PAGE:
Investment Performance

Market overview as at 31 December 2020

Share markets performed well in the last quarter of 2020, with November seeing the bulk of the gains in the wake of the US Presidential Election and with news of three separate Covid-19 vaccines. US and European shares rose by more than 12% and 11% respectively, while the Australian share market outperformed, delivering a return of 13.7% for the quarter. The Australian dollar was stronger overall but against the US dollar in particular, rising by over 7% to 77 US cents. Bond markets were mixed depending on region, but the Australian bond market was down 0.1% for the quarter.

Vaccines and the US Election

Positive news on the vaccine front triggered a wave of optimism during November. Stocks that had previously underperformed such as the bank and energy sectors rallied (the Australian energy sector gained 28.5% in the month) on the back of the positive news for a rebound in economic growth, in part driven by the 27% rebound in the price of oil.

The US Presidential Election was the other major development over the quarter, but despite the drawn out process of finalising the ballot count, investors overall reacted favourably to news of Biden’s win. In early January, two Senate seat wins for the Democratic Party, gave the party control of both the House of Representatives and the Senate and this was also taken positively by investors. Passing new legislation should now be considerably easier for the Biden administration, and should result in further stimulus for the US economy. The prospect of higher corporate taxes also becomes more likely, but for the time being, the resilience of global equity markets indicates that investors aren’t too concerned just yet.

Stimulus packages provide a boost

The passing of a nearly $900 billion USD stimulus package in December provided an unexpected tailwind as the year came to an end, as many investors had been sceptical as to whether a stimulus bill could be agreed by the Republicans and Democrats. Among other measures, the package allows for $600 USD payments for individuals (which are reduced for higher income earners), as well as support for businesses. These measures may be helpful in jump-starting the economy, but with unemployment still over 6% (although down considerably from the middle of 2020), the risk is that too many payments will be saved rather than spent. Nevertheless, the US economy has continued to perform well, with the fall in unemployment being accompanied by an increase in manufacturing activity to a rate not seen since 2018.

December also saw Europe move closer to a €750 billion stimulus package, part of a €1.85 trillion budget for the period from 2021 to 2027. Investors welcomed the news that the European Central Bank had decided to increase the scale of its intervention in fixed income markets by €500 billion, bringing the total size of the pandemic emergency purchase programme to €1.85 trillion. This boost in government spending should help markets stabilise over the first quarter of 2021, which is especially important as the pandemic continues to spread, despite the rollout of various vaccines. It’s expected to take a number of months before the impacts of the vaccines start to make a meaningful impact on the spread of the virus, so government actions remain critical to helping individuals and businesses get through the current lockdowns across Europe and the UK in the short term.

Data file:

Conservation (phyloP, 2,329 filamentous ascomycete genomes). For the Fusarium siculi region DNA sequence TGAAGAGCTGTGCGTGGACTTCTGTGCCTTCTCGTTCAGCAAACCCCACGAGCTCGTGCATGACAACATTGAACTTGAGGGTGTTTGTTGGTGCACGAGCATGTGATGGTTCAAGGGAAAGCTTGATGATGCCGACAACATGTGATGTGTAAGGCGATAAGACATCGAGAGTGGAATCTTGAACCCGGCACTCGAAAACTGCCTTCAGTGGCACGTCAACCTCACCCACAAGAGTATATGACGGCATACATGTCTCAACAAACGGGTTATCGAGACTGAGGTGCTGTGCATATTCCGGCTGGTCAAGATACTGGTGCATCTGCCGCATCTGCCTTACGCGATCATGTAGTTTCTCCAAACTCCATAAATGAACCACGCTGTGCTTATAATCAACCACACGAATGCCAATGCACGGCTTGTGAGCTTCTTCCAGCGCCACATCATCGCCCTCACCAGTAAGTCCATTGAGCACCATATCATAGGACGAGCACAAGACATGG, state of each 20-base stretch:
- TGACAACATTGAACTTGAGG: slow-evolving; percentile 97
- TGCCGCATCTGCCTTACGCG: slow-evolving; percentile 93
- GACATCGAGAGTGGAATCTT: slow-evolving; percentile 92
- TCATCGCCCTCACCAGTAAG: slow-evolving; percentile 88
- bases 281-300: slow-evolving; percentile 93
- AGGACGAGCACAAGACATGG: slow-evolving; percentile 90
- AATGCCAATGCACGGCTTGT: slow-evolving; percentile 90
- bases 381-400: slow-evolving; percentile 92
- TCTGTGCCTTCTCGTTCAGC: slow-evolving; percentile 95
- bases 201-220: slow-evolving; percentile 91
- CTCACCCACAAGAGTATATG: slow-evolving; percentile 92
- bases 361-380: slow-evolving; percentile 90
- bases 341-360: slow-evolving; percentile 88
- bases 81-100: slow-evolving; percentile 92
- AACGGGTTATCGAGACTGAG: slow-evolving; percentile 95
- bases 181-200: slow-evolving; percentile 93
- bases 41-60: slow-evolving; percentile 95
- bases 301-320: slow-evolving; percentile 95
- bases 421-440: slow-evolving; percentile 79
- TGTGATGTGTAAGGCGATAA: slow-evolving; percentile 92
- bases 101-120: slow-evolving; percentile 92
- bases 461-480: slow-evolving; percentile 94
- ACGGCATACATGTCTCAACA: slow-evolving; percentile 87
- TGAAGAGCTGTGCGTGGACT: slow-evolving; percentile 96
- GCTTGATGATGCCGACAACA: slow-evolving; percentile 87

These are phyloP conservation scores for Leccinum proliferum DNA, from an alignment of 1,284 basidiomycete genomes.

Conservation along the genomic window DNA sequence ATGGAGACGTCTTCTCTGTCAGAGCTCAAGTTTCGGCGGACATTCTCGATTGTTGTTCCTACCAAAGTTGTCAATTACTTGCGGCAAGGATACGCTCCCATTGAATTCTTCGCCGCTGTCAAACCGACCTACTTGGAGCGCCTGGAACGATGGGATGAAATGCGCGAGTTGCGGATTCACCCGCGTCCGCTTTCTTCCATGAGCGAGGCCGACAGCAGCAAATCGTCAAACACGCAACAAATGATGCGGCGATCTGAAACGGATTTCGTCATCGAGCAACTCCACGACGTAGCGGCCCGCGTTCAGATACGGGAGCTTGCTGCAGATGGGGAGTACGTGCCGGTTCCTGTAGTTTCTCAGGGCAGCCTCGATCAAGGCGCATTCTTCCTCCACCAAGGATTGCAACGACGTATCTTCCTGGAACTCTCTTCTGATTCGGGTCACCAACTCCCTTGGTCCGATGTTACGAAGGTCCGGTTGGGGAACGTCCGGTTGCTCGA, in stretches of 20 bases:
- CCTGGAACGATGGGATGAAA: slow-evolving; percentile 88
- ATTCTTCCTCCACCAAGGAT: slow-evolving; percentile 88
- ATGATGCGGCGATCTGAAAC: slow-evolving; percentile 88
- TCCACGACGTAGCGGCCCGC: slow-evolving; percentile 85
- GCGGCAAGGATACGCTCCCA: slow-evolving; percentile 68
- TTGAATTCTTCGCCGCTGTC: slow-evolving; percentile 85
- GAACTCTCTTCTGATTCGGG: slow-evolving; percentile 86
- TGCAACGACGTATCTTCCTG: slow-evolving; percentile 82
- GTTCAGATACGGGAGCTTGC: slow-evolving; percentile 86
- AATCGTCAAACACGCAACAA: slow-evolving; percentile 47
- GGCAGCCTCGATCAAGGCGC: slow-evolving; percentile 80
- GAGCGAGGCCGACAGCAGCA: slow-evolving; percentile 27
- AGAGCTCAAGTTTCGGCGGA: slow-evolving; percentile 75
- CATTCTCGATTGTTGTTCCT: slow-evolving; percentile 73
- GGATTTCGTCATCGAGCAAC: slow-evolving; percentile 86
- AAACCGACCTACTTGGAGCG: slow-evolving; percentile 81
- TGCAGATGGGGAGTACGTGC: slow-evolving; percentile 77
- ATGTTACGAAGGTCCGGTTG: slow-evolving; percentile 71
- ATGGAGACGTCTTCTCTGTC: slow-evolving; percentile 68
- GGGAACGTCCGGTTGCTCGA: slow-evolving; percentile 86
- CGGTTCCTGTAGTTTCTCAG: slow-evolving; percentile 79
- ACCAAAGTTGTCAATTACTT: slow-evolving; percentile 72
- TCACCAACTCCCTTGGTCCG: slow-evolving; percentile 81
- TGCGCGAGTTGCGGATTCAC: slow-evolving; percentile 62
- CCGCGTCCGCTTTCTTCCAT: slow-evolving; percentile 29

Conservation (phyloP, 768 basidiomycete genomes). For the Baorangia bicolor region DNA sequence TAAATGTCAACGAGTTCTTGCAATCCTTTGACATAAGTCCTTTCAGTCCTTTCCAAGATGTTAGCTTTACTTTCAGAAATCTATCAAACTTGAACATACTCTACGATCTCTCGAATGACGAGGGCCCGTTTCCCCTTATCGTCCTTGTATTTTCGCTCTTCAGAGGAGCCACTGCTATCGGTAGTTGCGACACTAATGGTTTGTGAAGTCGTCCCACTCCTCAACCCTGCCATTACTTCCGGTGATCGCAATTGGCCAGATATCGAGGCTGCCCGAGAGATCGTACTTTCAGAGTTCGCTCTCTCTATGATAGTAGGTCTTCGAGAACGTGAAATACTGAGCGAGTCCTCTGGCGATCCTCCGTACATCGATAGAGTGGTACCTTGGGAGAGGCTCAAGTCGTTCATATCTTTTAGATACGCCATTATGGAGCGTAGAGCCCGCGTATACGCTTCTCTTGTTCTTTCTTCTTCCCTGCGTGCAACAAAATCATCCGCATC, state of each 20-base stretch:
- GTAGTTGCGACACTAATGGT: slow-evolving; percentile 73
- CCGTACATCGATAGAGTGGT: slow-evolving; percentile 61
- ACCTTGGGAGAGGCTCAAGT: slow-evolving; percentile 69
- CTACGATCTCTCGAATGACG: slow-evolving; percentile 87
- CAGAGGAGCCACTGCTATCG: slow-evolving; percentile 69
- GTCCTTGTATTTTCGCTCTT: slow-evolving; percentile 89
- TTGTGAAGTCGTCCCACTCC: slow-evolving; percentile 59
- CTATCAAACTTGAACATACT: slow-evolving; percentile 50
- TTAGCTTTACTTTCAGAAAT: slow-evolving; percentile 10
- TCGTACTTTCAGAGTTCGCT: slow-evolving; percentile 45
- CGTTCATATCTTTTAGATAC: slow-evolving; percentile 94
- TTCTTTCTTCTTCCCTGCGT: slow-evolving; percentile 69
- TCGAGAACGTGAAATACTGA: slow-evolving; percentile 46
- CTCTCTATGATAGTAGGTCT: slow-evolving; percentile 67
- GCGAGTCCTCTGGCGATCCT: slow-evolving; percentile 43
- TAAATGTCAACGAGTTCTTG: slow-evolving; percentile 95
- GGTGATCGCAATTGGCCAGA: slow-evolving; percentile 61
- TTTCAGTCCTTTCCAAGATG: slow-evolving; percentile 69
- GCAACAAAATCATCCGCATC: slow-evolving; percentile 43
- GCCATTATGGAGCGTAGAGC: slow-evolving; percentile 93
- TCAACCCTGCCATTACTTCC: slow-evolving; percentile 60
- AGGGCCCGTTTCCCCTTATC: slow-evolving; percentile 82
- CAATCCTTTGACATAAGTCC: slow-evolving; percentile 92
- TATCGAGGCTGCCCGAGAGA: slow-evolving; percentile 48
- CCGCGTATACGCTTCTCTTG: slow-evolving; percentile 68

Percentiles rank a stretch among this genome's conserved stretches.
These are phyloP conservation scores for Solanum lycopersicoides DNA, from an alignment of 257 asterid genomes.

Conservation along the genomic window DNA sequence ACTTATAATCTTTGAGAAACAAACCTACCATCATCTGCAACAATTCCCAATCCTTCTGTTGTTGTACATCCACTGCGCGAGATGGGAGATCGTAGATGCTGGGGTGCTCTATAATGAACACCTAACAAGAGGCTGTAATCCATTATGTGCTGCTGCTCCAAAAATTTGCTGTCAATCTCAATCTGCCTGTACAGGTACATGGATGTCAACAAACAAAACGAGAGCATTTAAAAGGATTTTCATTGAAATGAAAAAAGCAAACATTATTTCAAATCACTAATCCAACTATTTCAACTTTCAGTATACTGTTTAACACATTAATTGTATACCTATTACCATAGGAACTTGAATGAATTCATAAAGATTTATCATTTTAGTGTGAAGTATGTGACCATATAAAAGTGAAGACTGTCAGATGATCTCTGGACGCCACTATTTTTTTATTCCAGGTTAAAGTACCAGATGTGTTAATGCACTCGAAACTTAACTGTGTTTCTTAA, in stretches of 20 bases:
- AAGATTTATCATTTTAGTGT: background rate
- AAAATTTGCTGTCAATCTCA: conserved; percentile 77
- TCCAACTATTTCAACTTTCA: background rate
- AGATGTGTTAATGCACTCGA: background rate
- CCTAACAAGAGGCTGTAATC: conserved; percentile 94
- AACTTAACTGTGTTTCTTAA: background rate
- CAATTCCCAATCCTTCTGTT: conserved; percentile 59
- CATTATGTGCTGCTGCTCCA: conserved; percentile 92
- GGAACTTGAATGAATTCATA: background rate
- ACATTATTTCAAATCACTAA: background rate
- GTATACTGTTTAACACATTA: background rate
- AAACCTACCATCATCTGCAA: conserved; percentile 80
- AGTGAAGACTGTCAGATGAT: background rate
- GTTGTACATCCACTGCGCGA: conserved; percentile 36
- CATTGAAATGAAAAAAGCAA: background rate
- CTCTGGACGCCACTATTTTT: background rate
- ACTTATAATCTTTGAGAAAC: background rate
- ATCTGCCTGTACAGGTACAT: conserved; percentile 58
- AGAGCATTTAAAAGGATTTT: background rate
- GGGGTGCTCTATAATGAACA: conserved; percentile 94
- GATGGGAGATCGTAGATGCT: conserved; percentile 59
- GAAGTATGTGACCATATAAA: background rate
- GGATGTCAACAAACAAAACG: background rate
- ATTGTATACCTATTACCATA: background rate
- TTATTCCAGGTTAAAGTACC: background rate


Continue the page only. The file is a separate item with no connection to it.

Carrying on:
Australian economy rebounds

The Australian economy has continued to recover well. The combination of the Reserve Bank of Australia cutting the official interest rate to an all-time low of 0.10% and the injection of further liquidity through the provision of cheap loans to banks in the hope of stimulating business recovery, should provide support into the future.

The Australian economy grew by 3.3% in the September quarter, beating expectations from most economists and officially signalling the end of Australia’s first recession in almost 30 years. Despite this good result, there is still a lot of work to be undertaken by the government to boost employment and get the economy back to where it was before Covid-19. The recent cluster and lockdown in Sydney’s Northern Beaches and Inner West are reminders of how quickly things can change. However, the Australian economy remains in good shape compared to the rest of the world and we remain optimistic that through good management of the virus the Australian economy can continue to grow throughout 2021.

EISS Super

Performance History

1 mth (%) 3 mth (%) FYTD ** 1 yr % (pa) 3 yr % (pa) 5 yr % (pa) 7 yr % (pa) 10 yr % (pa)
*Please note prior to 18 November 2019 the EISS Super default MySuper investment option was the Conservative Balanced option
**FYTD means Financial Year to Date starting 1 July.

EISS Pension

Performance History

1 mth (%) 3 mth (%) FYTD * 1 yr % (pa) 3 yr % (pa) 5 yr % (pa) 7 yr % (pa) 10 yr % (pa)
*FYTD means Financial Year to Date starting 1 July.

Retirement Scheme

Performance History

1 mth (%) 3 mth (%) FYTD * 1 yr % (pa) 3 yr % (pa) 5 yr % (pa) 7 yr % (pa) 10 yr % (pa)
*FYTD means Financial Year to Date starting 1 July.